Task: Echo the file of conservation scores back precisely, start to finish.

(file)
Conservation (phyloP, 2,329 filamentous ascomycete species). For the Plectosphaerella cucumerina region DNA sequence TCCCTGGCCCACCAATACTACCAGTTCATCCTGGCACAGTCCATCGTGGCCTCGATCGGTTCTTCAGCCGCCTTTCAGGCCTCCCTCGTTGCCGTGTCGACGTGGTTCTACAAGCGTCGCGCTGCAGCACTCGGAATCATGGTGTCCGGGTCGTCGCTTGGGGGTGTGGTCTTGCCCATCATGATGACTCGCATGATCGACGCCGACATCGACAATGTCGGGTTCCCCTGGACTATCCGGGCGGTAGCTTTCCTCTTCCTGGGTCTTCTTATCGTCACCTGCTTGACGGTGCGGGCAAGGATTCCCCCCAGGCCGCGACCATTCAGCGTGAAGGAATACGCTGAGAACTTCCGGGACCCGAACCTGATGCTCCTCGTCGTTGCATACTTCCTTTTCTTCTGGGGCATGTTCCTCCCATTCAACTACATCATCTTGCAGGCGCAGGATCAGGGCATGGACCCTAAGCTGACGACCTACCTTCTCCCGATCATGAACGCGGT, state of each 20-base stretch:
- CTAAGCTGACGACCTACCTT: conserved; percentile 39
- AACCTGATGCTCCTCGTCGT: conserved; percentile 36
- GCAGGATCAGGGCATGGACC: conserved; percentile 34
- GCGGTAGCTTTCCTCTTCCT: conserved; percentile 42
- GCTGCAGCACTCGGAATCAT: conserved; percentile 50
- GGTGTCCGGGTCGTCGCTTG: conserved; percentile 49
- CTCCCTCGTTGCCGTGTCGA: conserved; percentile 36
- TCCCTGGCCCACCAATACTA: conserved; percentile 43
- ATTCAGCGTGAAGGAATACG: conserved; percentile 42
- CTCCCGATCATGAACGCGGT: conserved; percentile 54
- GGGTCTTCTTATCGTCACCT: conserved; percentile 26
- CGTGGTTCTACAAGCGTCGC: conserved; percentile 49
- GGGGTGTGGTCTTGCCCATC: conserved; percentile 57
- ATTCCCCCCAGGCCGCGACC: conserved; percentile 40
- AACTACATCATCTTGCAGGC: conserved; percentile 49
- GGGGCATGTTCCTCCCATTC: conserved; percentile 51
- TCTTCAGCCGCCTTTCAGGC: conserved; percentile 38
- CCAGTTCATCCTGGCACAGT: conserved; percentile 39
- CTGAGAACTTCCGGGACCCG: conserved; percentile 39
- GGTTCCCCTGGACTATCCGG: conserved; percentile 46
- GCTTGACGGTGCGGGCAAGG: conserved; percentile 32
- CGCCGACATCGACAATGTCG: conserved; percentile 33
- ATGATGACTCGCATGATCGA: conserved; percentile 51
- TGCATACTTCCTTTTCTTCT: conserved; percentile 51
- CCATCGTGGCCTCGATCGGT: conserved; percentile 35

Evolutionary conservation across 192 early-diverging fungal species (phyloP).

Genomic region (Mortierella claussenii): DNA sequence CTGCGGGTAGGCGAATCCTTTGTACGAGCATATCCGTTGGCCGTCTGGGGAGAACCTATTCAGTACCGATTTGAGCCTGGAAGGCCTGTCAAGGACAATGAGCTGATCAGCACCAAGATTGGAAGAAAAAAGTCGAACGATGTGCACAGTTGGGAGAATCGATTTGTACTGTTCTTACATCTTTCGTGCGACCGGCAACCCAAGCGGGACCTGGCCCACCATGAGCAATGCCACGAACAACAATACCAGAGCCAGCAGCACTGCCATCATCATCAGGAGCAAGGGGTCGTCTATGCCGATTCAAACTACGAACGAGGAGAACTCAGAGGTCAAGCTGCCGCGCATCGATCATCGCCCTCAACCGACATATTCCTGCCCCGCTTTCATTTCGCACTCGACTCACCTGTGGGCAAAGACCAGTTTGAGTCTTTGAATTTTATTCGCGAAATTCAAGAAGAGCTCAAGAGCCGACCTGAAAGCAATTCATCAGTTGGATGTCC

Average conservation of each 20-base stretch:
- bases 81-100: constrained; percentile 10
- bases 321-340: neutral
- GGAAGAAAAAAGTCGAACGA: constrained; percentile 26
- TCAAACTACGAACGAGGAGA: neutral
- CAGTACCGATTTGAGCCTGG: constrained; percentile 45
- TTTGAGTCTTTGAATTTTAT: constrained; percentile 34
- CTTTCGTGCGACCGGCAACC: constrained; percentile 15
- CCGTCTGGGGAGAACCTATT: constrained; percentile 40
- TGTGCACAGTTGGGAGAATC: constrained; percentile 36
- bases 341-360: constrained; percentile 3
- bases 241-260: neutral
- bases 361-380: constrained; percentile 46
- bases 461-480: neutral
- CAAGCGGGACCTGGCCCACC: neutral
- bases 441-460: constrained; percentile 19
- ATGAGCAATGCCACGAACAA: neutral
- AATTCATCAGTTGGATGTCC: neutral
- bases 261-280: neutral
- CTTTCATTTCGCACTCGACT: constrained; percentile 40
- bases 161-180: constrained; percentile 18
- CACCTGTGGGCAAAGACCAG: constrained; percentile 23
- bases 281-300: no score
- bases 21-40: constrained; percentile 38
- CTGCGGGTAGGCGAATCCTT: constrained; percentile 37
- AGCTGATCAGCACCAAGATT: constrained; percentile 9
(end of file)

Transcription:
Conservation (phyloP, 2,329 filamentous ascomycete species). For the Plectosphaerella cucumerina region DNA sequence TCCCTGGCCCACCAATACTACCAGTTCATCCTGGCACAGTCCATCGTGGCCTCGATCGGTTCTTCAGCCGCCTTTCAGGCCTCCCTCGTTGCCGTGTCGACGTGGTTCTACAAGCGTCGCGCTGCAGCACTCGGAATCATGGTGTCCGGGTCGTCGCTTGGGGGTGTGGTCTTGCCCATCATGATGACTCGCATGATCGACGCCGACATCGACAATGTCGGGTTCCCCTGGACTATCCGGGCGGTAGCTTTCCTCTTCCTGGGTCTTCTTATCGTCACCTGCTTGACGGTGCGGGCAAGGATTCCCCCCAGGCCGCGACCATTCAGCGTGAAGGAATACGCTGAGAACTTCCGGGACCCGAACCTGATGCTCCTCGTCGTTGCATACTTCCTTTTCTTCTGGGGCATGTTCCTCCCATTCAACTACATCATCTTGCAGGCGCAGGATCAGGGCATGGACCCTAAGCTGACGACCTACCTTCTCCCGATCATGAACGCGGT, state of each 20-base stretch:
- CTAAGCTGACGACCTACCTT: conserved; percentile 39
- AACCTGATGCTCCTCGTCGT: conserved; percentile 36
- GCAGGATCAGGGCATGGACC: conserved; percentile 34
- GCGGTAGCTTTCCTCTTCCT: conserved; percentile 42
- GCTGCAGCACTCGGAATCAT: conserved; percentile 50
- GGTGTCCGGGTCGTCGCTTG: conserved; percentile 49
- CTCCCTCGTTGCCGTGTCGA: conserved; percentile 36
- TCCCTGGCCCACCAATACTA: conserved; percentile 43
- ATTCAGCGTGAAGGAATACG: conserved; percentile 42
- CTCCCGATCATGAACGCGGT: conserved; percentile 54
- GGGTCTTCTTATCGTCACCT: conserved; percentile 26
- CGTGGTTCTACAAGCGTCGC: conserved; percentile 49
- GGGGTGTGGTCTTGCCCATC: conserved; percentile 57
- ATTCCCCCCAGGCCGCGACC: conserved; percentile 40
- AACTACATCATCTTGCAGGC: conserved; percentile 49
- GGGGCATGTTCCTCCCATTC: conserved; percentile 51
- TCTTCAGCCGCCTTTCAGGC: conserved; percentile 38
- CCAGTTCATCCTGGCACAGT: conserved; percentile 39
- CTGAGAACTTCCGGGACCCG: conserved; percentile 39
- GGTTCCCCTGGACTATCCGG: conserved; percentile 46
- GCTTGACGGTGCGGGCAAGG: conserved; percentile 32
- CGCCGACATCGACAATGTCG: conserved; percentile 33
- ATGATGACTCGCATGATCGA: conserved; percentile 51
- TGCATACTTCCTTTTCTTCT: conserved; percentile 51
- CCATCGTGGCCTCGATCGGT: conserved; percentile 35

Evolutionary conservation across 192 early-diverging fungal species (phyloP).

Genomic region (Mortierella claussenii): DNA sequence CTGCGGGTAGGCGAATCCTTTGTACGAGCATATCCGTTGGCCGTCTGGGGAGAACCTATTCAGTACCGATTTGAGCCTGGAAGGCCTGTCAAGGACAATGAGCTGATCAGCACCAAGATTGGAAGAAAAAAGTCGAACGATGTGCACAGTTGGGAGAATCGATTTGTACTGTTCTTACATCTTTCGTGCGACCGGCAACCCAAGCGGGACCTGGCCCACCATGAGCAATGCCACGAACAACAATACCAGAGCCAGCAGCACTGCCATCATCATCAGGAGCAAGGGGTCGTCTATGCCGATTCAAACTACGAACGAGGAGAACTCAGAGGTCAAGCTGCCGCGCATCGATCATCGCCCTCAACCGACATATTCCTGCCCCGCTTTCATTTCGCACTCGACTCACCTGTGGGCAAAGACCAGTTTGAGTCTTTGAATTTTATTCGCGAAATTCAAGAAGAGCTCAAGAGCCGACCTGAAAGCAATTCATCAGTTGGATGTCC

Average conservation of each 20-base stretch:
- bases 81-100: constrained; percentile 10
- bases 321-340: neutral
- GGAAGAAAAAAGTCGAACGA: constrained; percentile 26
- TCAAACTACGAACGAGGAGA: neutral
- CAGTACCGATTTGAGCCTGG: constrained; percentile 45
- TTTGAGTCTTTGAATTTTAT: constrained; percentile 34
- CTTTCGTGCGACCGGCAACC: constrained; percentile 15
- CCGTCTGGGGAGAACCTATT: constrained; percentile 40
- TGTGCACAGTTGGGAGAATC: constrained; percentile 36
- bases 341-360: constrained; percentile 3
- bases 241-260: neutral
- bases 361-380: constrained; percentile 46
- bases 461-480: neutral
- CAAGCGGGACCTGGCCCACC: neutral
- bases 441-460: constrained; percentile 19
- ATGAGCAATGCCACGAACAA: neutral
- AATTCATCAGTTGGATGTCC: neutral
- bases 261-280: neutral
- CTTTCATTTCGCACTCGACT: constrained; percentile 40
- bases 161-180: constrained; percentile 18
- CACCTGTGGGCAAAGACCAG: constrained; percentile 23
- bases 281-300: no score
- bases 21-40: constrained; percentile 38
- CTGCGGGTAGGCGAATCCTT: constrained; percentile 37
- AGCTGATCAGCACCAAGATT: constrained; percentile 9